# Laplace Transforms

Turion

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## Answers and Replies

Turion
The correct solution:

Turion
Actually, I think the solutions manual is wrong. Please ignore this thread.

brmath
It would have helped if you stated Theorem 4.3.3. That said, we could try it without any special theorem. We have

##Lf = \int_0^{\infty} e^{-st}f(t)dt ##

which you can split up into the sum of integrals from (0,a) (a,2a) ... ([n-1]a,na) (na,t), where na < t < (n+1)a.

Each of these is easy enough to evaluate, but be careful to separate out the case where n is even and n is odd (why?). I'll bet you can factor some stuff out of the resulting sum.

Why don't you try this out? And why don't you quote theorem 4.3.3 -- maybe it's an easier way to do things.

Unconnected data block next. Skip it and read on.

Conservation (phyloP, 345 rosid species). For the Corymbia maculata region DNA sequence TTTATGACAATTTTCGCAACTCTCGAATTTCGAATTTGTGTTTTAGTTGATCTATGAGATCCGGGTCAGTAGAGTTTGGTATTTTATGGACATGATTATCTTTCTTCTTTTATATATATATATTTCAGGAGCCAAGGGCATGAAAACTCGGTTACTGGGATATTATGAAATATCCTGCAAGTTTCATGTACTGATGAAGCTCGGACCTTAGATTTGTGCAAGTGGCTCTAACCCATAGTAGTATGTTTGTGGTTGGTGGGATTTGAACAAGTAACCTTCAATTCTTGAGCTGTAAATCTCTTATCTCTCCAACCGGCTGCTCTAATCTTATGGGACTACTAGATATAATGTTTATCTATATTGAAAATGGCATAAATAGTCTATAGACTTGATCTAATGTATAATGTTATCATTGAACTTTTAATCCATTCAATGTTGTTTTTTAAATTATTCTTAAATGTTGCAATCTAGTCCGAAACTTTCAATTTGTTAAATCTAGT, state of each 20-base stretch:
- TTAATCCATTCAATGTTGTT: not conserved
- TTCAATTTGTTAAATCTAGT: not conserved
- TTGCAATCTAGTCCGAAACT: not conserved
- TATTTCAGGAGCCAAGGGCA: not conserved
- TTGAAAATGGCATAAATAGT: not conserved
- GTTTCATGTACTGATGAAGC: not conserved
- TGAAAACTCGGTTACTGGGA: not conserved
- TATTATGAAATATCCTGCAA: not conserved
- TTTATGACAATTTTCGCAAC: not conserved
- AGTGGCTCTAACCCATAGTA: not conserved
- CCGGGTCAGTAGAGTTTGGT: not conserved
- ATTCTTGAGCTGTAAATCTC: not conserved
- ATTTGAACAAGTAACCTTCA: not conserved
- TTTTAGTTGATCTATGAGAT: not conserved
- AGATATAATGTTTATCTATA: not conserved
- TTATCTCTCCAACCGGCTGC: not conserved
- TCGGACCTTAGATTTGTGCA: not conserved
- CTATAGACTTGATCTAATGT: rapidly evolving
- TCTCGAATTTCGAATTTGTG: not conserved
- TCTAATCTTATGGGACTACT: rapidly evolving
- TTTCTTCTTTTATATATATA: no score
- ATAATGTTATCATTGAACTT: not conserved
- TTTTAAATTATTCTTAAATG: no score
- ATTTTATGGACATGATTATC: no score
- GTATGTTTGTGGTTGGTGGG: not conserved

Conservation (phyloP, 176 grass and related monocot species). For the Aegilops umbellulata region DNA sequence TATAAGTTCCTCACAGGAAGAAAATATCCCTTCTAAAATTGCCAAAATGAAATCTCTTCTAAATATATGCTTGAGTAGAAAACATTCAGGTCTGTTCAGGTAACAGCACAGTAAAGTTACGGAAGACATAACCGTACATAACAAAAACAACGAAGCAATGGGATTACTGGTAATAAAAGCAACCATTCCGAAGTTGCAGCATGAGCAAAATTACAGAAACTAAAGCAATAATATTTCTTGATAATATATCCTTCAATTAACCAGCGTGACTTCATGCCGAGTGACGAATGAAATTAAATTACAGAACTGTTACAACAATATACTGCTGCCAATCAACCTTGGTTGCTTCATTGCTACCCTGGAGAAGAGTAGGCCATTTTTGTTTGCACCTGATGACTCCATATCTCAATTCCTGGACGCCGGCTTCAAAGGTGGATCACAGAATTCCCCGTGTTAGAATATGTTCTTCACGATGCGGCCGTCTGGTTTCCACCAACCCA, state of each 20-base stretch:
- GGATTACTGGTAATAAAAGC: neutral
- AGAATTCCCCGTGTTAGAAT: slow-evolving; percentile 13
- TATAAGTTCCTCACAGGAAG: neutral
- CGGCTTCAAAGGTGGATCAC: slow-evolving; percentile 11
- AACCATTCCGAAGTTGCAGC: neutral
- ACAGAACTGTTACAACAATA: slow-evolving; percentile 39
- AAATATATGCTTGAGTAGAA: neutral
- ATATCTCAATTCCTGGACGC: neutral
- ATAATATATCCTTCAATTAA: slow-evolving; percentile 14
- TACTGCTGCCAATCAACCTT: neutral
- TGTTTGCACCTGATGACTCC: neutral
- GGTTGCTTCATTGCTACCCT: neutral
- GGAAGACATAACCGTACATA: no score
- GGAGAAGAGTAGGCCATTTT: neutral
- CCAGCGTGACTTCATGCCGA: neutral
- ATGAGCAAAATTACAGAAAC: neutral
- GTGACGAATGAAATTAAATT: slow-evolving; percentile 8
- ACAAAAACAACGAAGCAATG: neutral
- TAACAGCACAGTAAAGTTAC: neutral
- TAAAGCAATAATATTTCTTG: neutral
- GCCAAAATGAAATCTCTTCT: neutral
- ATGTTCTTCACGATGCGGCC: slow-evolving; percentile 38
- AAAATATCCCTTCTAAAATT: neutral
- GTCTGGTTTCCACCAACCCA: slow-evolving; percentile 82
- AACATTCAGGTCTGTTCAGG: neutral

Turion
It would have helped if you stated Theorem 4.3.3. That said, we could try it without any special theorem. We have

##Lf = \int_0^{\infty} e^{-st}f(t)dt ##

which you can split up into the sum of integrals from (0,a) (a,2a) ... ([n-1]a,na) (na,t), where na < t < (n+1)a.

Each of these is easy enough to evaluate, but be careful to separate out the case where n is even and n is odd (why?). I'll bet you can factor some stuff out of the resulting sum.

Why don't you try this out? And why don't you quote theorem 4.3.3 -- maybe it's an easier way to do things.

Sorry for wasting your time, but I already posted:

Actually, I think the solutions manual is wrong. Please ignore this thread.